Knowledge Checks

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McDermott et al.’s (2014) study showed that frequent low-stakes quizzes or practice tests help boost memory. Rather than using the words ‘practice test’, perhaps use the term knowledge checks because using the word ‘test’ or even ‘quiz’ can immediately cause anxiety in some students.

McDermont has several key suggestions:

  1. Make them ‘low stake’: Don’t call it a test. You don’t even have to give the activity a name. Just launch straight into it.
  2. Do a ‘knowledge check’ immediately after the lesson and continue throughout the school year.
  3. Provide feedback so students know what they got right and are provided the correct answer for those answers that were wrong.
  4. Use interleaving: Mix up different examples.

Apply to Learning Graphemes

  • Begin each lesson by:
  • Having your students write down all the graphemes they have been taught to-date
  • Asking the students to write the key link words containing the graphemes they have been taught, and then circling the graphemes
  • Showing the students graphemes they have been taught, one at a time, and having them read the grapheme and telling you the accompanying picture cue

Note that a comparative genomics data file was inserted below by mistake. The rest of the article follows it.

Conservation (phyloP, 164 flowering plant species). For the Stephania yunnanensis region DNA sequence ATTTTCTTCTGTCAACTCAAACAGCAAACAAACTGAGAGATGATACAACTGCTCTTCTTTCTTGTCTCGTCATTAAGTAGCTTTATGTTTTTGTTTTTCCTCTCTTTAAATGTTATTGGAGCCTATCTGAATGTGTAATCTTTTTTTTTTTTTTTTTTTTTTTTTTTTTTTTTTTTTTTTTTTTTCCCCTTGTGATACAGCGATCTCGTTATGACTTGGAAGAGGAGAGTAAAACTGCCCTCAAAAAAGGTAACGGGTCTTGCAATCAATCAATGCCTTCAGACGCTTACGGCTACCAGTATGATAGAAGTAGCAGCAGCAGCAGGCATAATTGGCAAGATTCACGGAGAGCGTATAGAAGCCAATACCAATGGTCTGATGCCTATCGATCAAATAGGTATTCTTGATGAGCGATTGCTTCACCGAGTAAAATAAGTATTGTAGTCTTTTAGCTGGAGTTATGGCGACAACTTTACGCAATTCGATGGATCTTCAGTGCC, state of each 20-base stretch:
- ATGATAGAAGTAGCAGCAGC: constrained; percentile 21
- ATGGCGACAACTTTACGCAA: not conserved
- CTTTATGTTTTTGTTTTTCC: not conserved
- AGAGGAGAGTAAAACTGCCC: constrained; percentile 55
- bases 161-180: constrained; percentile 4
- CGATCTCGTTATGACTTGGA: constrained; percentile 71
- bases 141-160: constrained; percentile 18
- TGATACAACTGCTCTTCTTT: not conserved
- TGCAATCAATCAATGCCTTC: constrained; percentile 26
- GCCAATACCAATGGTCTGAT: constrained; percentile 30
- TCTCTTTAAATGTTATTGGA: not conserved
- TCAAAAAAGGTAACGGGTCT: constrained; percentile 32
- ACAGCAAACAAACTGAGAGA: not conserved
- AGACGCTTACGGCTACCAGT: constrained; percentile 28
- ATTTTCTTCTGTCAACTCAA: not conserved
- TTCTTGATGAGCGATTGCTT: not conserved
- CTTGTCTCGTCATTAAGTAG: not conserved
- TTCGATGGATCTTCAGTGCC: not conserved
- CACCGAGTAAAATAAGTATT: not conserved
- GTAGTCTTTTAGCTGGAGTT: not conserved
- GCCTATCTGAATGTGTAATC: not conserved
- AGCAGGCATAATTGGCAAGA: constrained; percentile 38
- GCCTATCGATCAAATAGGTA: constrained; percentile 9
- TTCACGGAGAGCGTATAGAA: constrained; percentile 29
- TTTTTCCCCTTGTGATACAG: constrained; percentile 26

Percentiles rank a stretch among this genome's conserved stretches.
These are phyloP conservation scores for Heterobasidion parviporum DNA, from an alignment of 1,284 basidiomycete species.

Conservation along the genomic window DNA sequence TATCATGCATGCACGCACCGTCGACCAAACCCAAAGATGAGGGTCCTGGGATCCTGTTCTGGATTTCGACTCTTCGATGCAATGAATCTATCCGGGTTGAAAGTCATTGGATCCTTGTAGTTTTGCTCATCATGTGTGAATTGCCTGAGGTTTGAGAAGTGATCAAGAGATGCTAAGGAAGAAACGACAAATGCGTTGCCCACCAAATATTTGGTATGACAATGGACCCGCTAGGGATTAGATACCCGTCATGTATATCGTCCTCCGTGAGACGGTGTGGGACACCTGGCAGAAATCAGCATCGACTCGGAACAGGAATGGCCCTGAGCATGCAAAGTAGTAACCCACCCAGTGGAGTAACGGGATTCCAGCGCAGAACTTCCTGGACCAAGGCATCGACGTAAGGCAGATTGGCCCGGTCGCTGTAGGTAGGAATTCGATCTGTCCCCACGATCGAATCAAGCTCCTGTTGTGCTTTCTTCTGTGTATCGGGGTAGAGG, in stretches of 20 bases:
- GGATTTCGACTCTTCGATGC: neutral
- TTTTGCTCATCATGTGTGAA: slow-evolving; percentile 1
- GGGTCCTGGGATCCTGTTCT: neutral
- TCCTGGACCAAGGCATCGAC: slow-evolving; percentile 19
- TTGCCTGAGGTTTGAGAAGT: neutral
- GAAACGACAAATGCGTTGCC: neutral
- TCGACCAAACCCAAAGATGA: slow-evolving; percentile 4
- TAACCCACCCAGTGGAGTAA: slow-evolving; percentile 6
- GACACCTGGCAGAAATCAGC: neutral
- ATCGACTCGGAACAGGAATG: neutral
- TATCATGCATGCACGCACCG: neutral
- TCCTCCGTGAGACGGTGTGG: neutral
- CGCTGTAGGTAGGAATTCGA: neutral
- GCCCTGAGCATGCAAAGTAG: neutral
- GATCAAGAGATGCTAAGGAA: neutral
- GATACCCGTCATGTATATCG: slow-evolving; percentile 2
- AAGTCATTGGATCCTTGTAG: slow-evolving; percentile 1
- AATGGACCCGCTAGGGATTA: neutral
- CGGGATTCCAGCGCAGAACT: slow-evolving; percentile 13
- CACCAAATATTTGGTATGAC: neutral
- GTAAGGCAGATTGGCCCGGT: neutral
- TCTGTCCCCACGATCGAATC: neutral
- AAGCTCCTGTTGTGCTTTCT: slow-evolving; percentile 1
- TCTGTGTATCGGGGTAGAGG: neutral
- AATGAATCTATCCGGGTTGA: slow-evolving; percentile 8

• Saying a word containing one or more of the graphemes that have been taught, having the students identify the sounds in the word, and then writing the word.
  • End the lesson by:
  • Having students write down the grapheme(s) you have just taught
  • Asking students to match the graphemes with the picture cue and then write the picture word cue (e.g., match ‘ee’ with the picture of a ‘tree’ and then write ‘tree’).
  • Ask students to read real and nonsense words containing the graphemes they have been taught.
  • Ask students to spell words that contain graphemes they have been taught.
  • Don’t give students a list of spelling words which all contain the same grapheme pattern, but rather provide them with a list which contains a mix of graphemes that they are currently learning and have previously learned.


McDermott, K. B., Agarwal, P. K., D’Antonio, L., Roediger, H. L. III, & McDaniel, M. A. (2014). Both multiple-choice and short-answer quizzes enhance later exam performance in middle and high school classes. Journal of Experimental Psychology: Applied, 20(1), 3–21.